When options were first introduced into the financial markets, the idea of trading them was not hugely appealing to the majority of investors – as there was very little known about how they were priced and it was considered difficult to determine their value. The subsequent development of options pricing models – notably the Black Scholes model – helped changed that perception and ultimately helped them become the popular trading instruments they are today.

Two of the best known, and most widely used, pricing models are the Black Scholes model and the binomial model. Although it is perfectly possible to be successful without using such models, it is a good idea to have at least a basic understanding of what they are and how they work. You can read more about these models on the following two pages.

Auto Trading

Auto trading is basically a way to trade options, and hopefully make profits, without actually having to decide what to buy and sell. There are services that you can subscribe to which will make your trading decisions for you and then automatically instruct your options broker to execute them on your behalf. By paying for an auto trading service you can potentially make money without knowing anything about options trading, although this is not necessarily an ideal way to go. There are certain benefits to these services, but there are some disadvantages too.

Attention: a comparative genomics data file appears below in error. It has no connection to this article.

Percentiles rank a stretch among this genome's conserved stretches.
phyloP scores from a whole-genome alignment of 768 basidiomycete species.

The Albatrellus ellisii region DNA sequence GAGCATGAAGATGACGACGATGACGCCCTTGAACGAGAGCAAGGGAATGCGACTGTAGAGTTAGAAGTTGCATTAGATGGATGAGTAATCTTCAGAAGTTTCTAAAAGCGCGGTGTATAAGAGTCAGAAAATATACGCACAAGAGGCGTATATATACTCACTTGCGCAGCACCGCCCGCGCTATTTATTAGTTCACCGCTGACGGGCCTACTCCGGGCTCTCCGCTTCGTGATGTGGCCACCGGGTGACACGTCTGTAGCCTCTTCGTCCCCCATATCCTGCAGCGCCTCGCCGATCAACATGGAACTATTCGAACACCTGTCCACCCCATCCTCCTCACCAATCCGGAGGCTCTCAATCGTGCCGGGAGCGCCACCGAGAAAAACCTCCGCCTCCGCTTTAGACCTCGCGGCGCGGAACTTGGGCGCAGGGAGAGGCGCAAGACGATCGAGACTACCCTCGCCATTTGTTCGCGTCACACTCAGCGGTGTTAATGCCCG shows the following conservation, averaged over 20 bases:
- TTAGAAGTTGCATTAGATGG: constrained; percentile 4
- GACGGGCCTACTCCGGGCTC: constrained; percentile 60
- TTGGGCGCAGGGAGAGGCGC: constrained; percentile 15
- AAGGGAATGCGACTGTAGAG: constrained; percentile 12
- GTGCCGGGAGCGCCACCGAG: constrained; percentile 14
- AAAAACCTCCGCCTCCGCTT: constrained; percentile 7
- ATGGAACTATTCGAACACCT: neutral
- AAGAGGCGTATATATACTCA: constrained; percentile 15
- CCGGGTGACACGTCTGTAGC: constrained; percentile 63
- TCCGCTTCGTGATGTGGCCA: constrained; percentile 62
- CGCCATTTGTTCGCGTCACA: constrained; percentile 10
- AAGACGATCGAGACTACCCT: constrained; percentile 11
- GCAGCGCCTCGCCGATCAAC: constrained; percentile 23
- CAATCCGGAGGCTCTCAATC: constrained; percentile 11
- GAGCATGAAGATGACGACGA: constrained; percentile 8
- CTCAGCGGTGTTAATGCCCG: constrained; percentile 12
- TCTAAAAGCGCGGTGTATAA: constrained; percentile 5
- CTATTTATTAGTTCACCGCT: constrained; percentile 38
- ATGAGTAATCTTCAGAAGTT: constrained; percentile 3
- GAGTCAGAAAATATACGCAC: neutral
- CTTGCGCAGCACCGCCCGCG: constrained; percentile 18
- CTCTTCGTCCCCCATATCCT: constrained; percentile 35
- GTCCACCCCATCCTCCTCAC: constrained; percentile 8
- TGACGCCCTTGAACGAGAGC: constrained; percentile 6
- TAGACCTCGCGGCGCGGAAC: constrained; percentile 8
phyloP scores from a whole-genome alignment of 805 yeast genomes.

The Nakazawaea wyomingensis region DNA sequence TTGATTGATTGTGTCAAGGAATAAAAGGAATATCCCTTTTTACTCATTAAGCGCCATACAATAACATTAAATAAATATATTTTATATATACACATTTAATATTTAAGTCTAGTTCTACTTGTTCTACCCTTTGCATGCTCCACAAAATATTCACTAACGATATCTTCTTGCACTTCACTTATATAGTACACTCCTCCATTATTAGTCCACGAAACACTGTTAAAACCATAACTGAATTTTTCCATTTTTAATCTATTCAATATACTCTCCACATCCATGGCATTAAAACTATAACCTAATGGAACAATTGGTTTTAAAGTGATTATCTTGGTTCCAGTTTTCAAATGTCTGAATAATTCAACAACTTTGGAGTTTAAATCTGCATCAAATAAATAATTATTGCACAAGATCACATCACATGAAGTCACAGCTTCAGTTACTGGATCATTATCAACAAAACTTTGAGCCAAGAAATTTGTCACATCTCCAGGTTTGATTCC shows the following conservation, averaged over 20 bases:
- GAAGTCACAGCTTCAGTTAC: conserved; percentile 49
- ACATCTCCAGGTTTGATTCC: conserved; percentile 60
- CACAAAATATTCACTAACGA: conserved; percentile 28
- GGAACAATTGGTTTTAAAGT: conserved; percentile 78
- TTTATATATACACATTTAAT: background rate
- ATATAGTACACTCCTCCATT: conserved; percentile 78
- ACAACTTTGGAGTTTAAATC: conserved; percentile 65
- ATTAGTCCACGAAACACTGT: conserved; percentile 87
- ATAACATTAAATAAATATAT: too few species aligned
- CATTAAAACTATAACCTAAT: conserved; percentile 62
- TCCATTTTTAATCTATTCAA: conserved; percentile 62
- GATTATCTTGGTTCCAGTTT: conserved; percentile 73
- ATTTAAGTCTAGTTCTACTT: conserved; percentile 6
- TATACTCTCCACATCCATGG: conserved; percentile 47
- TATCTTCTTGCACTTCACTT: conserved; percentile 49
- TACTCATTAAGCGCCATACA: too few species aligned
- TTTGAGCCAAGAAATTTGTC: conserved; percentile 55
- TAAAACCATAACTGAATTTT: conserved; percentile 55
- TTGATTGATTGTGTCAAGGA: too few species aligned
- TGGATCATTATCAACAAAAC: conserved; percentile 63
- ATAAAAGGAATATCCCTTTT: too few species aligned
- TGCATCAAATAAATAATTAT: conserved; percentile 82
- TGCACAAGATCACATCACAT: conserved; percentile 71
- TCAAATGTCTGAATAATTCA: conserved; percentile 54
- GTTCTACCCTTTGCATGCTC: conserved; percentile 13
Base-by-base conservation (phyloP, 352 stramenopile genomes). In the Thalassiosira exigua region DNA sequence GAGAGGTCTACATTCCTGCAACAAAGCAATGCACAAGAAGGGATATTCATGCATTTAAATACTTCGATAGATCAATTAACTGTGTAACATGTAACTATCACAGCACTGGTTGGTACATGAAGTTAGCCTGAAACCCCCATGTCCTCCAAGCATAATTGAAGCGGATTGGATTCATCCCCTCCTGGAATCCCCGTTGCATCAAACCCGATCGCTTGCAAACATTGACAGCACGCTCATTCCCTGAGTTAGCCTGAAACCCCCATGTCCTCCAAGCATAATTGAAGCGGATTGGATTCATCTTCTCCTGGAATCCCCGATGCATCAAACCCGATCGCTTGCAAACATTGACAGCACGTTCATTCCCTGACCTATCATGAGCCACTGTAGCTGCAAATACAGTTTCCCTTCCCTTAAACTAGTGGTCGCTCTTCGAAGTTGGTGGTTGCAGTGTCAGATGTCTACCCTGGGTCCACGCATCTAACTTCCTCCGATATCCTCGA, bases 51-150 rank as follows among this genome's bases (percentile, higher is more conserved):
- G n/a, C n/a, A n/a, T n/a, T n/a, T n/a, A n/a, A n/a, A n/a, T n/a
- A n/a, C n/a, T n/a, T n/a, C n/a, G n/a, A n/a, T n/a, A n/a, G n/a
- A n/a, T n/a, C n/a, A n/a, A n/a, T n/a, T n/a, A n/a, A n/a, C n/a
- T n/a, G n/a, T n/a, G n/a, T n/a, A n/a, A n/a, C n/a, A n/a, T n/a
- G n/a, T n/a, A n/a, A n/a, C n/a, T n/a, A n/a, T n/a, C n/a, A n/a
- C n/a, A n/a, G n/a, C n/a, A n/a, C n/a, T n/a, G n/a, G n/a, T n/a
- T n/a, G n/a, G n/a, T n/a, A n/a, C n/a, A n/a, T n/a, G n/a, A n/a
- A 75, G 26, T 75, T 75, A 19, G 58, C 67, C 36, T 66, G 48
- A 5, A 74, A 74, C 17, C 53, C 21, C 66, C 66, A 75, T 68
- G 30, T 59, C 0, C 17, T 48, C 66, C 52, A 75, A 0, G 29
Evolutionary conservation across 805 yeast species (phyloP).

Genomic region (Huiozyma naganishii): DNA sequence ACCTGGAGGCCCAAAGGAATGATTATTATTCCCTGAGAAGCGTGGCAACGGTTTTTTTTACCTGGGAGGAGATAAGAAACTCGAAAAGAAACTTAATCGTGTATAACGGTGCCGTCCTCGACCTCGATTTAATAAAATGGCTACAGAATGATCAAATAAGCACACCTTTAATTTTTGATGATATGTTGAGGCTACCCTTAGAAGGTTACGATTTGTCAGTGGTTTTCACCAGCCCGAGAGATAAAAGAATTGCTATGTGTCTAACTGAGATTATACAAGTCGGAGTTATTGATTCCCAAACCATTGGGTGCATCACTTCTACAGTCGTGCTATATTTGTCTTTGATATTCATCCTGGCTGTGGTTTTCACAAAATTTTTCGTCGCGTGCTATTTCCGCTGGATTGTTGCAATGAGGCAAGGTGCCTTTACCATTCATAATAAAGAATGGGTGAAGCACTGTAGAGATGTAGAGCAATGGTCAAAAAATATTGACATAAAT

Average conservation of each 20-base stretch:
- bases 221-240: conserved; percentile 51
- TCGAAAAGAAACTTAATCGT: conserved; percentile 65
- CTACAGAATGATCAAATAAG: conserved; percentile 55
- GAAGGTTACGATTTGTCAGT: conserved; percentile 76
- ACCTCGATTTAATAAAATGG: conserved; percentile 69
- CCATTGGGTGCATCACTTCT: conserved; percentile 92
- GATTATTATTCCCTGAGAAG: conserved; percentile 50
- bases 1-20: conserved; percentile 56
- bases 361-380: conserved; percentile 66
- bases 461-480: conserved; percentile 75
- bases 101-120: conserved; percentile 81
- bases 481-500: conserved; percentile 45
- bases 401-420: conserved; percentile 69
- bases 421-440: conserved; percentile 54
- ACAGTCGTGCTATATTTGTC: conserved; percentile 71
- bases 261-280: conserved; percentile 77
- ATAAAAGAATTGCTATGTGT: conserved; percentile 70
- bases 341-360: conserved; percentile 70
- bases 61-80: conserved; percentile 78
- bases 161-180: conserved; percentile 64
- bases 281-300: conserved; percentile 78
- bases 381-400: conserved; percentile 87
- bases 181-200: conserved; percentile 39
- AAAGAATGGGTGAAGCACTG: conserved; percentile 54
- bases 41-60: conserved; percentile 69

For more information on what is involved, please visit this page.

Options Greeks

An understanding of the five main options Greeks – Delta, Theta, Gamma, Vega and Rho – is pretty much vital for any investor that wants to maximize their profits and chances of success when trading options. These Greeks are values assigned to options that, in theory, show how their price will move according to certain factors such as changes in the price of the underlying security, the time left until expiration, the volatility of the underlying security, and changes in the interest rate.

Although they provide a theoretical indication rather a precise prediction, knowing how to interpret the options Greeks can be incredibly helpful when it comes to forecasting what will happen to the price of an option.

For more details on each of the main Greeks, please click here.